Influence of Thermal History on Microstructure and Mechanical Properties of Steels for Hot Stamping
Hot stamping is an attractive method to produce extra high strength automotive components. In the conventional hot stamping, the furnace heating is employed and the heating rate is quite low. To improve the productivity of the hot stamping technology, the reduction of time for the heating process is required. In this study, the influence of the heating rate in a range up to 200°C/s, heating temperatures between 650°C and 950°C and cooling condition on microstructure and mechanical properties of 0.22% C -3%Mn steel has been investigated. The steel is a promising material for the highly productive new hot stamping technology because this steel transformed into martensite from austenite even at cooling in free air. The specimens heat-treated at a high heating rate and for short holding time at the heating temperature just above Ac3 show significantly fine martensite microstructure and a good strength-toughness balance. In this paper, the α→ γ transformation behavior and the γ→ α transformation behavior after inter-critical annealing are discussed to explain the evolution of the microstructures and mechanical properties.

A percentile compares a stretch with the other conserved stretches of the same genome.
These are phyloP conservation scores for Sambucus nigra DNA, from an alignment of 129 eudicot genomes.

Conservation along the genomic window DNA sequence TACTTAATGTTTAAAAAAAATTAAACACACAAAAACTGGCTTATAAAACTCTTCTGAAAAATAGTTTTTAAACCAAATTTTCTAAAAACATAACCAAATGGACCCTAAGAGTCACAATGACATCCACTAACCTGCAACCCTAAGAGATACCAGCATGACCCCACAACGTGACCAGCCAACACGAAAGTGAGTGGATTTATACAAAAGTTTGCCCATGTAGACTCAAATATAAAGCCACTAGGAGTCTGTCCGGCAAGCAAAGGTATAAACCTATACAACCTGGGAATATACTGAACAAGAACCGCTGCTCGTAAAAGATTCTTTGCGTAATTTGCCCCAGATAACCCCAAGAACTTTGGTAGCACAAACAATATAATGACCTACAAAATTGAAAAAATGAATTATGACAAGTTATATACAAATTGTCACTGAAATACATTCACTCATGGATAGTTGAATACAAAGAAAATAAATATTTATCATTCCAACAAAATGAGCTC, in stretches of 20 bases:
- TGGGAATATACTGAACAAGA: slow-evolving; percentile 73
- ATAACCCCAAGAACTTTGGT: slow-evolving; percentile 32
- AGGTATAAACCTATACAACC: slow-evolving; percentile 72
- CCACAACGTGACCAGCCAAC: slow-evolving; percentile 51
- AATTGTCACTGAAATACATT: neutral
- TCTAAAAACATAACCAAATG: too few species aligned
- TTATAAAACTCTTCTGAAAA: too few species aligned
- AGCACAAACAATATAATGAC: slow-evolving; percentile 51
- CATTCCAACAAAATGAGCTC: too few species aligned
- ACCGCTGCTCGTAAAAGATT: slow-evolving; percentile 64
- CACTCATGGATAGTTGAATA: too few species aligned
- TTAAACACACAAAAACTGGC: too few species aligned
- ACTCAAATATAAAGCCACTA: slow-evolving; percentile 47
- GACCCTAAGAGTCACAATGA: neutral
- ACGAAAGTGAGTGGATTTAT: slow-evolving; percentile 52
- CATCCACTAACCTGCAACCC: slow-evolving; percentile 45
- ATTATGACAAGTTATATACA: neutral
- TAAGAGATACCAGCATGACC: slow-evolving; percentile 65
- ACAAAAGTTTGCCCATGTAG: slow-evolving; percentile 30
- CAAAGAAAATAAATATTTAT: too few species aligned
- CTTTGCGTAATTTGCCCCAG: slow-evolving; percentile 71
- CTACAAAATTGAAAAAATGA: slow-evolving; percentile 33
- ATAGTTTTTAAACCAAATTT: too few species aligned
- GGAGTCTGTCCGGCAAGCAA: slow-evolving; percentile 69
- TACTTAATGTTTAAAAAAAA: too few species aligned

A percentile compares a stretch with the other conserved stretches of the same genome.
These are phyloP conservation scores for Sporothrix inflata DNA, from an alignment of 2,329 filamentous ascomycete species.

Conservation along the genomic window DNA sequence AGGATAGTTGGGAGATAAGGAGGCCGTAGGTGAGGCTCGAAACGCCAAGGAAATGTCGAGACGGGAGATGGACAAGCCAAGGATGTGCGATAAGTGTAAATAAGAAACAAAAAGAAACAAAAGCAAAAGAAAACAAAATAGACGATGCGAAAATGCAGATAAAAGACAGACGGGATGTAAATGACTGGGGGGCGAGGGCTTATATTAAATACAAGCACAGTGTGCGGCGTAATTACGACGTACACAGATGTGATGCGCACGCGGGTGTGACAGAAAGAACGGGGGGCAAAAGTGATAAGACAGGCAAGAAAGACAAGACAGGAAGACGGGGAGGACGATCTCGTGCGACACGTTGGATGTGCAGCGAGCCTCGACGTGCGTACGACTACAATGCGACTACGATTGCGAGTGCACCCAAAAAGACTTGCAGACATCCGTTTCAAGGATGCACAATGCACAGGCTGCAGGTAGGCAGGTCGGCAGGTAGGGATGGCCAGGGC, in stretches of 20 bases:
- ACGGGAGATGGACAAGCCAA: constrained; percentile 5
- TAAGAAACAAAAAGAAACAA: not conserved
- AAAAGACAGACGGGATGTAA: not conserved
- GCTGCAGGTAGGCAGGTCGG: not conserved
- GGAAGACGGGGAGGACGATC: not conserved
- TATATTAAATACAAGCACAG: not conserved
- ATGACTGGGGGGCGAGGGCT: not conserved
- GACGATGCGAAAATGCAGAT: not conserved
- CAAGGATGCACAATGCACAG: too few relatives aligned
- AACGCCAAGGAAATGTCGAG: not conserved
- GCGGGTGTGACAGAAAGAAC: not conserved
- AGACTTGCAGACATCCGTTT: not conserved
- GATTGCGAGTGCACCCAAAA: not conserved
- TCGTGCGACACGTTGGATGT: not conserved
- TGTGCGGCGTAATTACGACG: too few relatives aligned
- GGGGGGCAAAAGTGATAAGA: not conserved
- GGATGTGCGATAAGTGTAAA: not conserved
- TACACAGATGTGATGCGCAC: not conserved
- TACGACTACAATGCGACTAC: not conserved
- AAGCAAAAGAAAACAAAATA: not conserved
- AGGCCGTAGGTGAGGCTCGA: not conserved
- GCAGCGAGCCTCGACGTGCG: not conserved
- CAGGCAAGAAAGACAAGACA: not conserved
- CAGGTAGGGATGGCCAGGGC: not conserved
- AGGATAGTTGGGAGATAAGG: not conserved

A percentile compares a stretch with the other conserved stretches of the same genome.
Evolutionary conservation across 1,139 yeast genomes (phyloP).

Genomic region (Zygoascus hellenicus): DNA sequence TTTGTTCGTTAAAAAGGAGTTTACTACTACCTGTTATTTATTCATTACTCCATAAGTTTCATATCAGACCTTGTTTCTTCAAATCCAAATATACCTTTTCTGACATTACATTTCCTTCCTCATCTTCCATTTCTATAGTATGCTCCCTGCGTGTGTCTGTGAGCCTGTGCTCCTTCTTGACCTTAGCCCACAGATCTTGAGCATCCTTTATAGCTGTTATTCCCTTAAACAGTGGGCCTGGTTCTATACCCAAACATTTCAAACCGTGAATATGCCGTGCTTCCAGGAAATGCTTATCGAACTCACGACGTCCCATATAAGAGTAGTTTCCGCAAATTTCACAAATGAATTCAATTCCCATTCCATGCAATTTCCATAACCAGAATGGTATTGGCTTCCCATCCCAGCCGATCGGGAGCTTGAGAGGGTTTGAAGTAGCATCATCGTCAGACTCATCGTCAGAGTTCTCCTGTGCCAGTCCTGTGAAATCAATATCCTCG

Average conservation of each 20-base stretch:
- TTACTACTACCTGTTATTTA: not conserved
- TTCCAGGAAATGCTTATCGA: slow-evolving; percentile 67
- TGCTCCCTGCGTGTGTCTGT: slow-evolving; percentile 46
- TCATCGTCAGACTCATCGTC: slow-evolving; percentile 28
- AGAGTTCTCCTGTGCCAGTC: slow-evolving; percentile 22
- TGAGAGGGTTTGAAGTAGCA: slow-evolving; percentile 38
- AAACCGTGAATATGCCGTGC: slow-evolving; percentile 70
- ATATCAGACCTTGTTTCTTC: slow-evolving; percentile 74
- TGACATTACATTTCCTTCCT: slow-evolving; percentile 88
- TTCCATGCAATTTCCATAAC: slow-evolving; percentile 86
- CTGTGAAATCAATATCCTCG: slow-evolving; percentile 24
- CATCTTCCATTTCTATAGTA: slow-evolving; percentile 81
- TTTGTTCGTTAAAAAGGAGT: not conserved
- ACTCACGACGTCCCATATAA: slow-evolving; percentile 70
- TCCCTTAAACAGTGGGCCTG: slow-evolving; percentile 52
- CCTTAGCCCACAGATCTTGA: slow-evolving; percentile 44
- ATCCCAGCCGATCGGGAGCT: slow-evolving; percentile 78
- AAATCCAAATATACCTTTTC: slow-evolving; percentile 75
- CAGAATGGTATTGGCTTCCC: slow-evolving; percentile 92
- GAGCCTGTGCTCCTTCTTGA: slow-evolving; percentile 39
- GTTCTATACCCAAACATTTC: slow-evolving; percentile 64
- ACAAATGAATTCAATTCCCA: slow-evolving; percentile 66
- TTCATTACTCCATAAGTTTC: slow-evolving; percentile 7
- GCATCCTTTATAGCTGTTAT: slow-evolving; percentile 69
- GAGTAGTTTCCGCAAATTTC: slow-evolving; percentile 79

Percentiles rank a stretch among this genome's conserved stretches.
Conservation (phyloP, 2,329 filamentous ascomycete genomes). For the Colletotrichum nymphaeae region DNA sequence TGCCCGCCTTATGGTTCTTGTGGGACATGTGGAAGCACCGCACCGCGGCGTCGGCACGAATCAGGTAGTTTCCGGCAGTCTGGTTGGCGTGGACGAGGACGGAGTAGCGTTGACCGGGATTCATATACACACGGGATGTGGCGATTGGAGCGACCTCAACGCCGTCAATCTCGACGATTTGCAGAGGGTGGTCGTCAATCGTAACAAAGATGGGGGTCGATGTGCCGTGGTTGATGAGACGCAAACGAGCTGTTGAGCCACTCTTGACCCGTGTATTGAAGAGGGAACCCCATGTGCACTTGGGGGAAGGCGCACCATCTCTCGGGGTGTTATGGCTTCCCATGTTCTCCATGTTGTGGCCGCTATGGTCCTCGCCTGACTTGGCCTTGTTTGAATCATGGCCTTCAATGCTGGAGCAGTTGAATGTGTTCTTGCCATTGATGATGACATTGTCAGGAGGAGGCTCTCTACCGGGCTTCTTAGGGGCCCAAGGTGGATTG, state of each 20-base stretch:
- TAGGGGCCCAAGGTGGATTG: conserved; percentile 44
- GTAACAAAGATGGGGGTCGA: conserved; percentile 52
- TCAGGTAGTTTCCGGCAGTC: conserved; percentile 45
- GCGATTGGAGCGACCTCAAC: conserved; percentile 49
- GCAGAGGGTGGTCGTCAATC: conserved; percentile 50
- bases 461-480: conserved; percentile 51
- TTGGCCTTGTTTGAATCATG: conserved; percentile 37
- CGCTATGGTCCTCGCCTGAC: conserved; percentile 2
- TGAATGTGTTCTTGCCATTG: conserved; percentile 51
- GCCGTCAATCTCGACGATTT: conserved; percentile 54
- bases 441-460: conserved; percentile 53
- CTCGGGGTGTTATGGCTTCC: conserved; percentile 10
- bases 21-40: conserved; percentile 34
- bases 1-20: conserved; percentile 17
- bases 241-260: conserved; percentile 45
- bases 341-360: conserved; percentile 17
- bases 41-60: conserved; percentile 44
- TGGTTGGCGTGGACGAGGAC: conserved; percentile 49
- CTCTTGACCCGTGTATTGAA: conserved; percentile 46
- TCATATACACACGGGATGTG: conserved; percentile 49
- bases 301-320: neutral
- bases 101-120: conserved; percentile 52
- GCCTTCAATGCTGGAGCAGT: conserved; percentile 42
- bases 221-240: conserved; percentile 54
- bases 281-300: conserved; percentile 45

Jian-Feng Nie and Allan Morton
T. Senuma and Y. Takemoto, "Influence of Thermal History on Microstructure and Mechanical Properties of Steels for Hot Stamping", Materials Science Forum, Vols. 654-656, pp. 330-333, 2010